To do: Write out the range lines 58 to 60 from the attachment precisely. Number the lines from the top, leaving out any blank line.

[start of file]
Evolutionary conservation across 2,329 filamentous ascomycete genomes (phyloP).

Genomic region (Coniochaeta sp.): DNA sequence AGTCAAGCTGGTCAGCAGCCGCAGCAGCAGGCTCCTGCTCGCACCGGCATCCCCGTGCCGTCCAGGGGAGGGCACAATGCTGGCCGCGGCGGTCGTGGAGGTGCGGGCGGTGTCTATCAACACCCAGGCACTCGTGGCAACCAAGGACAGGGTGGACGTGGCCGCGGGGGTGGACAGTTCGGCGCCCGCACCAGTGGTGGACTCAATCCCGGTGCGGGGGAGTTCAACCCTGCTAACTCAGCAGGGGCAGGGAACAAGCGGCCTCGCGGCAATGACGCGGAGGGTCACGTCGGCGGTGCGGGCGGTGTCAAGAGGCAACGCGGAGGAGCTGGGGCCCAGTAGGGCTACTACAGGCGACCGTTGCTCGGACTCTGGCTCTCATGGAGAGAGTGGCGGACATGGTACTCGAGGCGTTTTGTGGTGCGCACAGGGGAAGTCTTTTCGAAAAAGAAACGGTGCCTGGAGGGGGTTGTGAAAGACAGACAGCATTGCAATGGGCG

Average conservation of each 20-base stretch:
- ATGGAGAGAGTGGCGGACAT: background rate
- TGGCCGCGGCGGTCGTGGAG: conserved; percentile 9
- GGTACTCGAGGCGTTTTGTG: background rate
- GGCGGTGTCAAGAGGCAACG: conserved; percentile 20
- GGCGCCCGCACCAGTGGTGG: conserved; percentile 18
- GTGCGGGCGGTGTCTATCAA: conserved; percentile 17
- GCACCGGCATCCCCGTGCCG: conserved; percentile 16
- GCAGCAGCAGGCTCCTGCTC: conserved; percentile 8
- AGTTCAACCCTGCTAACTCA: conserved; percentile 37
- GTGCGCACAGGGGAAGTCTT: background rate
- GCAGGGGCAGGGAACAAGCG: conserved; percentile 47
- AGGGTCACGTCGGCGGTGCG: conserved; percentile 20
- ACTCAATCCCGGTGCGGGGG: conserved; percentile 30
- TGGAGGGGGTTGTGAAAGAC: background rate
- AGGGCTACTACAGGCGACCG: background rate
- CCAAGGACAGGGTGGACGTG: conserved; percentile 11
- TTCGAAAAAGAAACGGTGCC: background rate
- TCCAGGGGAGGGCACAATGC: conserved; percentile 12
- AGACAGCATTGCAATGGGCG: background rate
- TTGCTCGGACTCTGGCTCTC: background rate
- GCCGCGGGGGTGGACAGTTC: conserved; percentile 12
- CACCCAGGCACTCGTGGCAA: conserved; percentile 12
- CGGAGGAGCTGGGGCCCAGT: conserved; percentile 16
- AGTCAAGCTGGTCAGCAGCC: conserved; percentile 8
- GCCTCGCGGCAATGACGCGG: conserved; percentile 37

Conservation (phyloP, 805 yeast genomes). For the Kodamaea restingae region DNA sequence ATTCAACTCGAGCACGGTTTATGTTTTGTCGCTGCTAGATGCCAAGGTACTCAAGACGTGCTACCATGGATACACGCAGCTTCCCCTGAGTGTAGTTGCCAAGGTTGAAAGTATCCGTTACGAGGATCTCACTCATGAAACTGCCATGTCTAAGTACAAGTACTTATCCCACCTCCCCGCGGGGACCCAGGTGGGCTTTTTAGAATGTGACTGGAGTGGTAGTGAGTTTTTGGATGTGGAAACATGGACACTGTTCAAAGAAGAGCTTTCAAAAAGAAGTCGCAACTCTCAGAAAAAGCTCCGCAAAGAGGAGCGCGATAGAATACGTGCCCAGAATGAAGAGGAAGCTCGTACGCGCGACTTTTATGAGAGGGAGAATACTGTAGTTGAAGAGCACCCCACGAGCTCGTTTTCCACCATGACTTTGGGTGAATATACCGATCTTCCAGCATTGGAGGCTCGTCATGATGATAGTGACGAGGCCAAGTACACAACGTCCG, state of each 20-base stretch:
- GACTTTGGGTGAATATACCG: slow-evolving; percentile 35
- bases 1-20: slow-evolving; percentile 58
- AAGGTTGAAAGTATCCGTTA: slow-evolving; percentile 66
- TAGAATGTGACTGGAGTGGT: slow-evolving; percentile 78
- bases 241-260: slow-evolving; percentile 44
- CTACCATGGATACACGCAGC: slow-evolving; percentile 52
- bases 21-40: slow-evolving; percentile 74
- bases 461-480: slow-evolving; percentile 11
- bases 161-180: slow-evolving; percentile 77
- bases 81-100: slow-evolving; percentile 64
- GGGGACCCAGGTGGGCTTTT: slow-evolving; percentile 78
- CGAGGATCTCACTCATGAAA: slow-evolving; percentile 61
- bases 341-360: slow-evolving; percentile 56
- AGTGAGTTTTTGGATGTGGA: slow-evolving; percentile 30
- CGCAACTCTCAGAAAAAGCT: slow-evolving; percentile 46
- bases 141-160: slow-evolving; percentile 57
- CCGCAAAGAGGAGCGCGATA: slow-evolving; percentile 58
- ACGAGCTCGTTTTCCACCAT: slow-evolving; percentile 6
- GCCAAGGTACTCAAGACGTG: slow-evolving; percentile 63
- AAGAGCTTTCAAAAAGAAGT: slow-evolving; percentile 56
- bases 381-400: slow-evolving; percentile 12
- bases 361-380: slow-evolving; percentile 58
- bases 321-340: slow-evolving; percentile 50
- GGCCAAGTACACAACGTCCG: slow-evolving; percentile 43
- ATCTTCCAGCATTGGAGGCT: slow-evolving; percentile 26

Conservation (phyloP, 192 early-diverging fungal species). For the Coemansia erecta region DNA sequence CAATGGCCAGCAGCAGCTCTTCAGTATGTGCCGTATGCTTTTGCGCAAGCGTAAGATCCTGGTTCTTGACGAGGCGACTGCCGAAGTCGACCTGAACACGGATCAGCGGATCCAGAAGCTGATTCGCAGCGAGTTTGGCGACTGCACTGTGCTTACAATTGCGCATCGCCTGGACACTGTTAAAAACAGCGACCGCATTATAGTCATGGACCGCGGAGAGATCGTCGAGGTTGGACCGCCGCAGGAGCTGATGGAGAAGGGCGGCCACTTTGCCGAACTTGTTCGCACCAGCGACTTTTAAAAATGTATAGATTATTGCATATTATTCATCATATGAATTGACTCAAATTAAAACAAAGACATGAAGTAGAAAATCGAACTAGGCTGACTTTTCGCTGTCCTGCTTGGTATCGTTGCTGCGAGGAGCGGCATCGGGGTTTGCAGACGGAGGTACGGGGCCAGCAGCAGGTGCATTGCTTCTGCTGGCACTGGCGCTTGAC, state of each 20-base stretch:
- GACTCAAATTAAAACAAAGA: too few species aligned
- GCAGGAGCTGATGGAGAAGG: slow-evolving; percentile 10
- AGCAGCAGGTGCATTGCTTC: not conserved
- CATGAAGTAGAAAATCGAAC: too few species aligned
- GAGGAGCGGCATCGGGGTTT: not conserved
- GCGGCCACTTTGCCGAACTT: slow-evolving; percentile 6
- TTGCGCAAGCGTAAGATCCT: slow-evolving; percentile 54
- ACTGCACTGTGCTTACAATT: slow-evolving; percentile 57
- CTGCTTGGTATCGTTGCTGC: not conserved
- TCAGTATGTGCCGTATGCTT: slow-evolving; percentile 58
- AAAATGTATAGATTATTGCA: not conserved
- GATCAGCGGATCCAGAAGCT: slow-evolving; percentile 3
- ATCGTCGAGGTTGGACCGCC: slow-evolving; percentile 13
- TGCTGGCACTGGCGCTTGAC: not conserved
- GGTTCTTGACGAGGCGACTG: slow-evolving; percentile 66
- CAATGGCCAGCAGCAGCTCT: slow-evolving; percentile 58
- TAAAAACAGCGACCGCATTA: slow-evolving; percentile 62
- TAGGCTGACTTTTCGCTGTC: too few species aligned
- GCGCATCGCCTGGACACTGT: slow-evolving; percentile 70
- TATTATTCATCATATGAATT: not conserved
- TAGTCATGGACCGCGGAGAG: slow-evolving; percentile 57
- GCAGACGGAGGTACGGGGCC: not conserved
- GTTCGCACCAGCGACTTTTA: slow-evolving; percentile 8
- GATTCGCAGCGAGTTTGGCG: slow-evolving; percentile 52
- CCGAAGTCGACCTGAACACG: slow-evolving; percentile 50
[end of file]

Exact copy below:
- AGCAGCAGGTGCATTGCTTC: not conserved
- CATGAAGTAGAAAATCGAAC: too few species aligned
- GAGGAGCGGCATCGGGGTTT: not conserved